This week I present a feature blog on the artist collective and party that my most recent podcast guest, Federico Farina, is most strongly associated with.
Starting life as a bimonthly warehouse party in London during 2007, Select*Elect brought together a group of like minded people through a shared love of music, and a combined purpose – to create unique experiences through putting on underground dance music events.
Their innovative approach to spaces (parties have taken place in lofts, basements and abandoned warehouses around London) works in tandem with their music policy helping to provide the perfect soundtrack to the surroundings, and turns the process into something of an artform.
Not fussed with genre specific bookings, their open minded musical approach covers house, jazz, techno, disco, and soul. They also offer a podcast series which is really worth making a detour for, after you’ve read this feature, naturally.
Having recently relocated from London to Berlin, I caught up with the Head of Events and Productions, Valerio Taiocchi to talk more about Select*Elect, throwing parties, the essence of the clubbing scenes in both cities and the secret to fostering loyal fans of a brand.
As a night dependent on its residents, I wondered what attributes a good resident DJ should possess to those behind Select*Elect?
“Residents need to have it all. They need to know how to play a proper warm up set, as well as the middle slot and know how to close a party. They need to be complete DJs. We [Select*Elect] don’t propose standard sets at parties.”
As a recent guest mix contributor, Federico Farina presumably displays all of the above. So how did this partnership kick off?
“Fede became resident after a period of exams…I’m joking! He became resident for the simple fact that he has great skills, a strong music background and he knows how to read the crowd.
“He has room to improve like everybody in the group, but so far so good. He’s a genuine person and a focused guy”.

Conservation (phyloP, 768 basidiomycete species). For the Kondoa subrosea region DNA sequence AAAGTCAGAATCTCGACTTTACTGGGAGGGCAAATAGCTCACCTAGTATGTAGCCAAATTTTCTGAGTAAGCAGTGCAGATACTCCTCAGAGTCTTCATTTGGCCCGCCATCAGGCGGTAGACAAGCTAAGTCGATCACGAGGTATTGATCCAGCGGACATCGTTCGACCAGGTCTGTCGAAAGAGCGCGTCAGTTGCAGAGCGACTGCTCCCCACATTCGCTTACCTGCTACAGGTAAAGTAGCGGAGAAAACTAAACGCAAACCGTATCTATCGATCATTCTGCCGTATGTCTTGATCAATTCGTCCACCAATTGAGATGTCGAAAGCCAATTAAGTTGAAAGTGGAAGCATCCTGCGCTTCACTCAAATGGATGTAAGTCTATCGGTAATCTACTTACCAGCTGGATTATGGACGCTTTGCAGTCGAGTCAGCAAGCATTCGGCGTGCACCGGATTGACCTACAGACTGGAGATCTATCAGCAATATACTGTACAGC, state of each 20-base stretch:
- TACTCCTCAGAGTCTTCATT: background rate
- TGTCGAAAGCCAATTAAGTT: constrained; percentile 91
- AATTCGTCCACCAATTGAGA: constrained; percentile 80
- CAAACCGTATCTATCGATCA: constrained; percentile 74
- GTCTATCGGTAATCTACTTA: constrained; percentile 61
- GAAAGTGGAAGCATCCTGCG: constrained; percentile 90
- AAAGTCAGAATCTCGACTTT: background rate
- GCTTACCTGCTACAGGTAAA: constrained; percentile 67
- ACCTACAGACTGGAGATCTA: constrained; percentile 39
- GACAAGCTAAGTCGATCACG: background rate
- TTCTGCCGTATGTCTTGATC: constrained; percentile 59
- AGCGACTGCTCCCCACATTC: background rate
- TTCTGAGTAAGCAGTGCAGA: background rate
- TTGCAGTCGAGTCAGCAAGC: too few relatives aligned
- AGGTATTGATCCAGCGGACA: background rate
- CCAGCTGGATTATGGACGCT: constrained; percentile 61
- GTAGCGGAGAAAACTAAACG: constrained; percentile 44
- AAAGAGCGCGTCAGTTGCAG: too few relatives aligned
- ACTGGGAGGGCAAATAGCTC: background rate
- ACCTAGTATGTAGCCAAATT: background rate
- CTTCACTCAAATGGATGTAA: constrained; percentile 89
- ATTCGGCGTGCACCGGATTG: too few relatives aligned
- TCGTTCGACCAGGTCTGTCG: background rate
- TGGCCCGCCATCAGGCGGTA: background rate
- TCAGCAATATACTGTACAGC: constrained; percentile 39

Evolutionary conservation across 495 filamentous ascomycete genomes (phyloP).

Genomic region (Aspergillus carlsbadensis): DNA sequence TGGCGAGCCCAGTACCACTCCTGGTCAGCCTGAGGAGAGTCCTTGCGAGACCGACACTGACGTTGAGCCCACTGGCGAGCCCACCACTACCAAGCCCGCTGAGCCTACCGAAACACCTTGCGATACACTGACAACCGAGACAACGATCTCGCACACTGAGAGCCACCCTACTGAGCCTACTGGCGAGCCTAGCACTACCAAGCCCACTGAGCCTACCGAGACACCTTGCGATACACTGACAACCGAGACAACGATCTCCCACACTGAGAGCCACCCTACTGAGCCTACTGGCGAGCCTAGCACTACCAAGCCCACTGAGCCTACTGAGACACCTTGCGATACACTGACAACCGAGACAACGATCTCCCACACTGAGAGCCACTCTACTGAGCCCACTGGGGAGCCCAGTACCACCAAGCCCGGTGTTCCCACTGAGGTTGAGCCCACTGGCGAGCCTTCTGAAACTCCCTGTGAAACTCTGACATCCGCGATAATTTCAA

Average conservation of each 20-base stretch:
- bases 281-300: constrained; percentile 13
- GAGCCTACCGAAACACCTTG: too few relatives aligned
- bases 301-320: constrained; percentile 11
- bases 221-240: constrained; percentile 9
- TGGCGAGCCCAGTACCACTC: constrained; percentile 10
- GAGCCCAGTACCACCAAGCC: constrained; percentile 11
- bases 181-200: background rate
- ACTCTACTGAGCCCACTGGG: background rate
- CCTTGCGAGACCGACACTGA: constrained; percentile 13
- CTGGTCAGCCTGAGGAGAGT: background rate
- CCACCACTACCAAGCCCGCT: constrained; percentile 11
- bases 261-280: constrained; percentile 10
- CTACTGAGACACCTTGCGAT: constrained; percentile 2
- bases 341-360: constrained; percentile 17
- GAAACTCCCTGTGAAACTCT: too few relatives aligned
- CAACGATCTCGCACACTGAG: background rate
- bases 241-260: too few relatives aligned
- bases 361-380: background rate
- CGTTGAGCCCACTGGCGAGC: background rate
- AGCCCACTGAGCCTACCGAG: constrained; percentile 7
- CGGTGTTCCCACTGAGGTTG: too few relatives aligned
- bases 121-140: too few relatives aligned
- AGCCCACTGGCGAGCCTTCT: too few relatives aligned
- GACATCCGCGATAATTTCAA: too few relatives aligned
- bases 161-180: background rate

…residents need to have it all. They need to be complete DJs…
I was keen to find out what would make someone switch from London, where they have built a solid audience, to Berlin with fewer ‘supporters’, effectively starting over again?
“Why? It was a personal decision to move to Berlin. It wasn’t tough.”
Valerio continued, “I mean, in terms of attachment to the scene itself, yes, of course. After 8 years of living and breathing London, yes. The London scene is something special.”
But, although the London scene has “something special” which it undoubtedly does, was there another reason for switching to Berlin, maybe a notable difference between the two when it comes to organising events?
“Throwing parties in London is different to throwing parties in Berlin. In London it means warehouse parties ‘off location’, because the clubbing scene apart from Fabric doesn’t exsist, or it isn’t as relevant.”
“Things have changed during the past couple of years. It seems that the “club” is regaining importance. In Berlin, for example, the warehouse scene doesn’t really exist much because the clubbing scene is very strong.”
…the clubbing scene, apart from Fabric doesn’t exist [in London], or it isn’t as relevant”…